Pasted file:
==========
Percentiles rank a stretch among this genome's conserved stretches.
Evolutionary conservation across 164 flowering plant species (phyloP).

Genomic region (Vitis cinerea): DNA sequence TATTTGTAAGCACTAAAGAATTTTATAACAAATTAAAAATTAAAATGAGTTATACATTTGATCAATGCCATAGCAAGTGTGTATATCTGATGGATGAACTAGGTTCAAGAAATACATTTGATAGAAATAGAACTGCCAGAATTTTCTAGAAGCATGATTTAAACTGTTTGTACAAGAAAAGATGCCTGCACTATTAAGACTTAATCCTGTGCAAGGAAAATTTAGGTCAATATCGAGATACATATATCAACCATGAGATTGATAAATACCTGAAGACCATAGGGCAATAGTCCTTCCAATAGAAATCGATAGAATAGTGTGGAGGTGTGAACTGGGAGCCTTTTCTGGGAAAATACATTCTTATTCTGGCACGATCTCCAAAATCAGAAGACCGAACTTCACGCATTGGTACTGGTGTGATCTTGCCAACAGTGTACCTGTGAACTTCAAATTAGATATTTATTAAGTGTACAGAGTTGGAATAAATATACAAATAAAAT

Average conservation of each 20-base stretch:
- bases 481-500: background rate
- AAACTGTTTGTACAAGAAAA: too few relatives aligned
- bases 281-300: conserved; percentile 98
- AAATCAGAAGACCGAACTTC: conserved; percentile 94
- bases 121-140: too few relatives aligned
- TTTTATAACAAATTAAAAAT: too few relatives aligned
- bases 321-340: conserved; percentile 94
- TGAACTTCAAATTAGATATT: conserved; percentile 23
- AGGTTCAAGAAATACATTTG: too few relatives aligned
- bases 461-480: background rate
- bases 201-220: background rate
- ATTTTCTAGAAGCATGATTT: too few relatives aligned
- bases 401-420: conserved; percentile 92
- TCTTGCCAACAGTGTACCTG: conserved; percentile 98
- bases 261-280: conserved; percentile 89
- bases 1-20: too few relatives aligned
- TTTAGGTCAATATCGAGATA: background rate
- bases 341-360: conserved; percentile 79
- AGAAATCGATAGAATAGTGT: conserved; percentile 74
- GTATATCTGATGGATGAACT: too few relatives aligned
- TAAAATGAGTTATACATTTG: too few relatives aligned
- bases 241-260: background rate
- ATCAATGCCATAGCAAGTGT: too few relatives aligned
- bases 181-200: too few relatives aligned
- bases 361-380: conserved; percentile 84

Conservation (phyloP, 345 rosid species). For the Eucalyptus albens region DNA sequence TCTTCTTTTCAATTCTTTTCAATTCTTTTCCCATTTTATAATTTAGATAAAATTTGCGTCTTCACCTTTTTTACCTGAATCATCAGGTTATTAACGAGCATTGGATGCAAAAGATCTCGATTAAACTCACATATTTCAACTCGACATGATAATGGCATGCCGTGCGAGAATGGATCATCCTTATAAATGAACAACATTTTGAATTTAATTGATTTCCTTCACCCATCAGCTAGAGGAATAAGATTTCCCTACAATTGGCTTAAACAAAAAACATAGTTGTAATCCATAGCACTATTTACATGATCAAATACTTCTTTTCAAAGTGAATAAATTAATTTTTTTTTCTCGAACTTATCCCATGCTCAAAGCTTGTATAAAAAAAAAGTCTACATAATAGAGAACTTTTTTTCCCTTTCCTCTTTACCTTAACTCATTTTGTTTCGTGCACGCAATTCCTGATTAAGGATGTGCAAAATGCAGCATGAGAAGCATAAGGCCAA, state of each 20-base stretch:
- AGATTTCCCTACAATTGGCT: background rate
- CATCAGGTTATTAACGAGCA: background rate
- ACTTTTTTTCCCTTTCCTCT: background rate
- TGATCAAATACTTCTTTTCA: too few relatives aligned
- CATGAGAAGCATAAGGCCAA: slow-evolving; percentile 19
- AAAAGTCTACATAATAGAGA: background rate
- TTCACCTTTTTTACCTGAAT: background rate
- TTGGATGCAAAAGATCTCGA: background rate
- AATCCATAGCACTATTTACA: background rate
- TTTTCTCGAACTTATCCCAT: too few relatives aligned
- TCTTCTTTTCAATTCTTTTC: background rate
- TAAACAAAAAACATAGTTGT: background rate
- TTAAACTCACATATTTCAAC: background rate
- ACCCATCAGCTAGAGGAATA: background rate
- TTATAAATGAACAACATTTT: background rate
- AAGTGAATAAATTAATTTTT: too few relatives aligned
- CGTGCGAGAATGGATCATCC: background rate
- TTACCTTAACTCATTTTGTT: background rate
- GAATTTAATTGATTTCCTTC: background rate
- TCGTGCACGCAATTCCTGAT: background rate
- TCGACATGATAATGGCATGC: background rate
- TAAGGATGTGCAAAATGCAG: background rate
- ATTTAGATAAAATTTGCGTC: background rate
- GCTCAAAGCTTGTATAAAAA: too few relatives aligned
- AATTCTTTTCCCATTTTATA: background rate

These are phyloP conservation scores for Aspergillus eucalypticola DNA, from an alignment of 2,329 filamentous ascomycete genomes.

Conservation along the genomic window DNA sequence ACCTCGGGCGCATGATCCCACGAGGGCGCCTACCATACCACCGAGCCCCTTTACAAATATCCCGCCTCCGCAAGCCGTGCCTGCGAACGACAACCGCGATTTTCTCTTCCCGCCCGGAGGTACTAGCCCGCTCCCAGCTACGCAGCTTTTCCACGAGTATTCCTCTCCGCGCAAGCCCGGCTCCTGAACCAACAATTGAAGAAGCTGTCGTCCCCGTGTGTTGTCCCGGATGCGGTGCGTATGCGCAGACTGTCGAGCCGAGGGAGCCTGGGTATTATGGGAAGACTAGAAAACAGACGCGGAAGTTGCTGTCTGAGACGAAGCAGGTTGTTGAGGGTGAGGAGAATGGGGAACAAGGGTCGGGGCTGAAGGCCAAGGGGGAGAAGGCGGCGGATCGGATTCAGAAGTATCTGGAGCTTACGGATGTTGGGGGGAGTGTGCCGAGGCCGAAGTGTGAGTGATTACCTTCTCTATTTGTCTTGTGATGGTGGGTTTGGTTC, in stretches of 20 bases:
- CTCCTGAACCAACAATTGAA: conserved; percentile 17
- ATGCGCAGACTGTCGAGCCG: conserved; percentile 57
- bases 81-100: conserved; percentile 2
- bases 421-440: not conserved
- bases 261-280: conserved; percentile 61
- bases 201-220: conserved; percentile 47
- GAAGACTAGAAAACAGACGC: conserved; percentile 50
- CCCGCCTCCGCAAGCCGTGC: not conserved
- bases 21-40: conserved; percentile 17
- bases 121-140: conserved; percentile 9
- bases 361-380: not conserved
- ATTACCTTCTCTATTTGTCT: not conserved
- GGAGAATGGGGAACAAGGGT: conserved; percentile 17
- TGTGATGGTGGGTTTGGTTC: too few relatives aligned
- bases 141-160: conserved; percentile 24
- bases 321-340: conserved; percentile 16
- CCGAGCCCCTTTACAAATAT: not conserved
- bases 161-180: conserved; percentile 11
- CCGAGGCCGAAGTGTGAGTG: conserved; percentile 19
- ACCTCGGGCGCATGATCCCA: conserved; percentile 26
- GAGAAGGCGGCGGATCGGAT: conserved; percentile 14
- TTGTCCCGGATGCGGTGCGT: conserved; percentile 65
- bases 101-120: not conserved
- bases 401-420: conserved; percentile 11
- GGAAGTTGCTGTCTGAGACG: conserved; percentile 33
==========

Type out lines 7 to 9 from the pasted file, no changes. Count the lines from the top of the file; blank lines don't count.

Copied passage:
- bases 281-300: conserved; percentile 98
- AAATCAGAAGACCGAACTTC: conserved; percentile 94
- bases 121-140: too few relatives aligned